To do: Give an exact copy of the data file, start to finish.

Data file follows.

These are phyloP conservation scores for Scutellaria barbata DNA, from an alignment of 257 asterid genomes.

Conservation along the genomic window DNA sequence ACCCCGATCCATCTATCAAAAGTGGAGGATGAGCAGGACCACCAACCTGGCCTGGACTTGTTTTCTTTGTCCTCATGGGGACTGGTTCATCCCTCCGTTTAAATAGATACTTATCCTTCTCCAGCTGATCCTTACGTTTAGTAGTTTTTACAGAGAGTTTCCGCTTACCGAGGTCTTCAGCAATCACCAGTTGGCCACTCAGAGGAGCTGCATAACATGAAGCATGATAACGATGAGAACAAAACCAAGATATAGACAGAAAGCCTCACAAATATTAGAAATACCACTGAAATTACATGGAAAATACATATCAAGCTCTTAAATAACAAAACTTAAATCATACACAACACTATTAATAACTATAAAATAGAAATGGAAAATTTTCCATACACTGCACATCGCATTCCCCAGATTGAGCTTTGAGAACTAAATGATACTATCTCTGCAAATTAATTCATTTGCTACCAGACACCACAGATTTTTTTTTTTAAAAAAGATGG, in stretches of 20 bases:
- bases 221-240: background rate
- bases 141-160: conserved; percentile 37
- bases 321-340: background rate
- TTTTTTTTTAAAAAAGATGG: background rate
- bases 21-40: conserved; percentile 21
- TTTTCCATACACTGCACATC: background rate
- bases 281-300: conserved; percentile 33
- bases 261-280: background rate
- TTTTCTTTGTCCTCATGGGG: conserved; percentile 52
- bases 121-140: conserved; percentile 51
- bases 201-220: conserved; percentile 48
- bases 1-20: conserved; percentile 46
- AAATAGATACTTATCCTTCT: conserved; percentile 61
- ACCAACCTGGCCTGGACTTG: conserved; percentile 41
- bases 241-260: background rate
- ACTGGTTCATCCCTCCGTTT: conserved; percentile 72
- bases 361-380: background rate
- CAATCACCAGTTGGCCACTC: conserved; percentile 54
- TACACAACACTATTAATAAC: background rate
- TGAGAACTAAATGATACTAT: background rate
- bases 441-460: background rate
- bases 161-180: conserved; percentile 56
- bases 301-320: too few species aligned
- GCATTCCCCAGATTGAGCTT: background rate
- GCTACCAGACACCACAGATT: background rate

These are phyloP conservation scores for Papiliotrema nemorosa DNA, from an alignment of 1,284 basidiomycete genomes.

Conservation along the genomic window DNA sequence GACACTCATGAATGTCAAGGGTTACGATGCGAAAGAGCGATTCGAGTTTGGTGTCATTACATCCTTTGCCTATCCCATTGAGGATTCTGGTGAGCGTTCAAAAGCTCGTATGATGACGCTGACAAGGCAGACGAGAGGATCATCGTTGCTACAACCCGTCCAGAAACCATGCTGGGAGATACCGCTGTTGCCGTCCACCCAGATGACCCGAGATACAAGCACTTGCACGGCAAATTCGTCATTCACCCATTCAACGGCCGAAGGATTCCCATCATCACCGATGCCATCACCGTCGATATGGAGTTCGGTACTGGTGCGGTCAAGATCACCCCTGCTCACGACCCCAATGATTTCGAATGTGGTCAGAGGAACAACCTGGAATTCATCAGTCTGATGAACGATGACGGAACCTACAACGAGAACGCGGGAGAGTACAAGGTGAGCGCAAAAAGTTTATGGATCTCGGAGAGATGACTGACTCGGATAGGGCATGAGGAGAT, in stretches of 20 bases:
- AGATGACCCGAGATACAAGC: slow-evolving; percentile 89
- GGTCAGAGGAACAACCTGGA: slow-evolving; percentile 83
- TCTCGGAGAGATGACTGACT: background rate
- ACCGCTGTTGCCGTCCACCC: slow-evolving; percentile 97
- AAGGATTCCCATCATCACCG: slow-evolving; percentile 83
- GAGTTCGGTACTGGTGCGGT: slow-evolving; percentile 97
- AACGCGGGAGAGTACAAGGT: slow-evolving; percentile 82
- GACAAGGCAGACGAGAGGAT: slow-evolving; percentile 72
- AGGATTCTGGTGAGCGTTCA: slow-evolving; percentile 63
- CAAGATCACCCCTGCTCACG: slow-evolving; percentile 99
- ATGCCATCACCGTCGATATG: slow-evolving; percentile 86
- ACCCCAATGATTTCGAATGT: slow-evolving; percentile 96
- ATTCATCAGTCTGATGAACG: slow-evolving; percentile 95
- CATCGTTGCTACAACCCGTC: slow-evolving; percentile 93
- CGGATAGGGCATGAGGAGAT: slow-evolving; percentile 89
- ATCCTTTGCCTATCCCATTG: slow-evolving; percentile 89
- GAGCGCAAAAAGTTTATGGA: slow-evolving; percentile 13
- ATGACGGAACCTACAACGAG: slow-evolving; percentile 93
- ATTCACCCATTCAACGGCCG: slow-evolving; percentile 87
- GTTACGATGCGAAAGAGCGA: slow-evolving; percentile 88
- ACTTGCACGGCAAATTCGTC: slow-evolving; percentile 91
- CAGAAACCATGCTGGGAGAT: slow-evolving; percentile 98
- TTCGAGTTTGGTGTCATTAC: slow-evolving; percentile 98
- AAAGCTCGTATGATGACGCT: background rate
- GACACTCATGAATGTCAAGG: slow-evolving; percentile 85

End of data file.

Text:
These are phyloP conservation scores for Scutellaria barbata DNA, from an alignment of 257 asterid genomes.

Conservation along the genomic window DNA sequence ACCCCGATCCATCTATCAAAAGTGGAGGATGAGCAGGACCACCAACCTGGCCTGGACTTGTTTTCTTTGTCCTCATGGGGACTGGTTCATCCCTCCGTTTAAATAGATACTTATCCTTCTCCAGCTGATCCTTACGTTTAGTAGTTTTTACAGAGAGTTTCCGCTTACCGAGGTCTTCAGCAATCACCAGTTGGCCACTCAGAGGAGCTGCATAACATGAAGCATGATAACGATGAGAACAAAACCAAGATATAGACAGAAAGCCTCACAAATATTAGAAATACCACTGAAATTACATGGAAAATACATATCAAGCTCTTAAATAACAAAACTTAAATCATACACAACACTATTAATAACTATAAAATAGAAATGGAAAATTTTCCATACACTGCACATCGCATTCCCCAGATTGAGCTTTGAGAACTAAATGATACTATCTCTGCAAATTAATTCATTTGCTACCAGACACCACAGATTTTTTTTTTTAAAAAAGATGG, in stretches of 20 bases:
- bases 221-240: background rate
- bases 141-160: conserved; percentile 37
- bases 321-340: background rate
- TTTTTTTTTAAAAAAGATGG: background rate
- bases 21-40: conserved; percentile 21
- TTTTCCATACACTGCACATC: background rate
- bases 281-300: conserved; percentile 33
- bases 261-280: background rate
- TTTTCTTTGTCCTCATGGGG: conserved; percentile 52
- bases 121-140: conserved; percentile 51
- bases 201-220: conserved; percentile 48
- bases 1-20: conserved; percentile 46
- AAATAGATACTTATCCTTCT: conserved; percentile 61
- ACCAACCTGGCCTGGACTTG: conserved; percentile 41
- bases 241-260: background rate
- ACTGGTTCATCCCTCCGTTT: conserved; percentile 72
- bases 361-380: background rate
- CAATCACCAGTTGGCCACTC: conserved; percentile 54
- TACACAACACTATTAATAAC: background rate
- TGAGAACTAAATGATACTAT: background rate
- bases 441-460: background rate
- bases 161-180: conserved; percentile 56
- bases 301-320: too few species aligned
- GCATTCCCCAGATTGAGCTT: background rate
- GCTACCAGACACCACAGATT: background rate

These are phyloP conservation scores for Papiliotrema nemorosa DNA, from an alignment of 1,284 basidiomycete genomes.

Conservation along the genomic window DNA sequence GACACTCATGAATGTCAAGGGTTACGATGCGAAAGAGCGATTCGAGTTTGGTGTCATTACATCCTTTGCCTATCCCATTGAGGATTCTGGTGAGCGTTCAAAAGCTCGTATGATGACGCTGACAAGGCAGACGAGAGGATCATCGTTGCTACAACCCGTCCAGAAACCATGCTGGGAGATACCGCTGTTGCCGTCCACCCAGATGACCCGAGATACAAGCACTTGCACGGCAAATTCGTCATTCACCCATTCAACGGCCGAAGGATTCCCATCATCACCGATGCCATCACCGTCGATATGGAGTTCGGTACTGGTGCGGTCAAGATCACCCCTGCTCACGACCCCAATGATTTCGAATGTGGTCAGAGGAACAACCTGGAATTCATCAGTCTGATGAACGATGACGGAACCTACAACGAGAACGCGGGAGAGTACAAGGTGAGCGCAAAAAGTTTATGGATCTCGGAGAGATGACTGACTCGGATAGGGCATGAGGAGAT, in stretches of 20 bases:
- AGATGACCCGAGATACAAGC: slow-evolving; percentile 89
- GGTCAGAGGAACAACCTGGA: slow-evolving; percentile 83
- TCTCGGAGAGATGACTGACT: background rate
- ACCGCTGTTGCCGTCCACCC: slow-evolving; percentile 97
- AAGGATTCCCATCATCACCG: slow-evolving; percentile 83
- GAGTTCGGTACTGGTGCGGT: slow-evolving; percentile 97
- AACGCGGGAGAGTACAAGGT: slow-evolving; percentile 82
- GACAAGGCAGACGAGAGGAT: slow-evolving; percentile 72
- AGGATTCTGGTGAGCGTTCA: slow-evolving; percentile 63
- CAAGATCACCCCTGCTCACG: slow-evolving; percentile 99
- ATGCCATCACCGTCGATATG: slow-evolving; percentile 86
- ACCCCAATGATTTCGAATGT: slow-evolving; percentile 96
- ATTCATCAGTCTGATGAACG: slow-evolving; percentile 95
- CATCGTTGCTACAACCCGTC: slow-evolving; percentile 93
- CGGATAGGGCATGAGGAGAT: slow-evolving; percentile 89
- ATCCTTTGCCTATCCCATTG: slow-evolving; percentile 89
- GAGCGCAAAAAGTTTATGGA: slow-evolving; percentile 13
- ATGACGGAACCTACAACGAG: slow-evolving; percentile 93
- ATTCACCCATTCAACGGCCG: slow-evolving; percentile 87
- GTTACGATGCGAAAGAGCGA: slow-evolving; percentile 88
- ACTTGCACGGCAAATTCGTC: slow-evolving; percentile 91
- CAGAAACCATGCTGGGAGAT: slow-evolving; percentile 98
- TTCGAGTTTGGTGTCATTAC: slow-evolving; percentile 98
- AAAGCTCGTATGATGACGCT: background rate
- GACACTCATGAATGTCAAGG: slow-evolving; percentile 85